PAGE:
Be prepared for future food safety issues in our circular production systems

Within Europe, we are aiming for a more sustainable circular food system. One aspect of sustainability is to increase the reuse of resources. However, it must be considered that food safety hazards can accumulate or recirculate in circular food systems, thereby leading to potential food safety risks.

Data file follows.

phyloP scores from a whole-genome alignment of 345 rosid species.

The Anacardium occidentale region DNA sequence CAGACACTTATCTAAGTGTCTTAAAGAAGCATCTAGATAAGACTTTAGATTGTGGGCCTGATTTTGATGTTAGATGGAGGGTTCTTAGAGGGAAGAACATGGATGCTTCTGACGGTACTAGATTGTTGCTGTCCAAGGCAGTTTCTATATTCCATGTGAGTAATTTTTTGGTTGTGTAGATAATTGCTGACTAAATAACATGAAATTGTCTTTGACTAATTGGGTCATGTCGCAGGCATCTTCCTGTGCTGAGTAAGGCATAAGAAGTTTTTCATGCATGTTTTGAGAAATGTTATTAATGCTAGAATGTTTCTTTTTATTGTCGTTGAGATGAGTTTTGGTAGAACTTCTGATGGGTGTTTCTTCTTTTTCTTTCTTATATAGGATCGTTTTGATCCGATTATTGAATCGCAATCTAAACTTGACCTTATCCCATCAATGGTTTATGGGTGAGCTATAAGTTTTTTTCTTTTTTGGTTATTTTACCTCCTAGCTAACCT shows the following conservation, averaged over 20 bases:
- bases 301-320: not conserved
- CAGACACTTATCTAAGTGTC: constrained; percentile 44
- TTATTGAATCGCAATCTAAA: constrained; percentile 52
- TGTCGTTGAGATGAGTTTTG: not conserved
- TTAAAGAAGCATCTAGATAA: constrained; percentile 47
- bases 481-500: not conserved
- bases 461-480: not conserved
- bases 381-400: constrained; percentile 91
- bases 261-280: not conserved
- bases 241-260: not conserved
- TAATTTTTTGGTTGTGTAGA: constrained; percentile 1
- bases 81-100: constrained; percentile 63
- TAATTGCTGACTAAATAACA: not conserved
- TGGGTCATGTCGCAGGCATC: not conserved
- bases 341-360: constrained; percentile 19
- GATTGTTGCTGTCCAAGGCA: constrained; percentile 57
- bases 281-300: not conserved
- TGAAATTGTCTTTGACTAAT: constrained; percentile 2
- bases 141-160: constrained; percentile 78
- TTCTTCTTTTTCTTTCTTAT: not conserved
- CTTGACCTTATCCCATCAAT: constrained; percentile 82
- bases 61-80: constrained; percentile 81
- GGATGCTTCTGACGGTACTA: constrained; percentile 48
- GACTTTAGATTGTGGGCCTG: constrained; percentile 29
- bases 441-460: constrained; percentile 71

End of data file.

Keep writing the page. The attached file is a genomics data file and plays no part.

Residual streams, such as various types of sludge and marine waste streams, have the potential to be used in our circular food system. They consist of large volumes and have relatively low value and limited valorisation options. However, by using these streams within circular food production, food safety hazards, including pathogens and chemicals, may accumulate or new –unknown- food safety hazards may emerge. The goal of this project is to assess how, where and which known and new food safety hazards may affect the safety of circular food production. The aim is to use state-of-the-art methodologies to identify and quantify food safety hazards in different residual streams and determine the fate of selected hazards in circular systems and the impact of the use of residual streams on the microbiota in the system. First, a survey will be performed to determine the presence of chemical and microbiological hazards in current and potential future residual streams to be used in our circular food system. The fate (persistence, (re)contamination and transfer) of a set of microbiological and chemical hazards in circular food systems will be studied in specific case studies of a circular insect and marine food system. Furthermore, the effects of chemical hazards on microbiota and the presence of antibiotic-resistant genes (ARG) will be studied in these systems. The data will help to select promising safe residual streams that can be used in circular food production systems. It will also give insights into opportunities for mitigating (e.g., with processing) food safety hazards in circular food systems.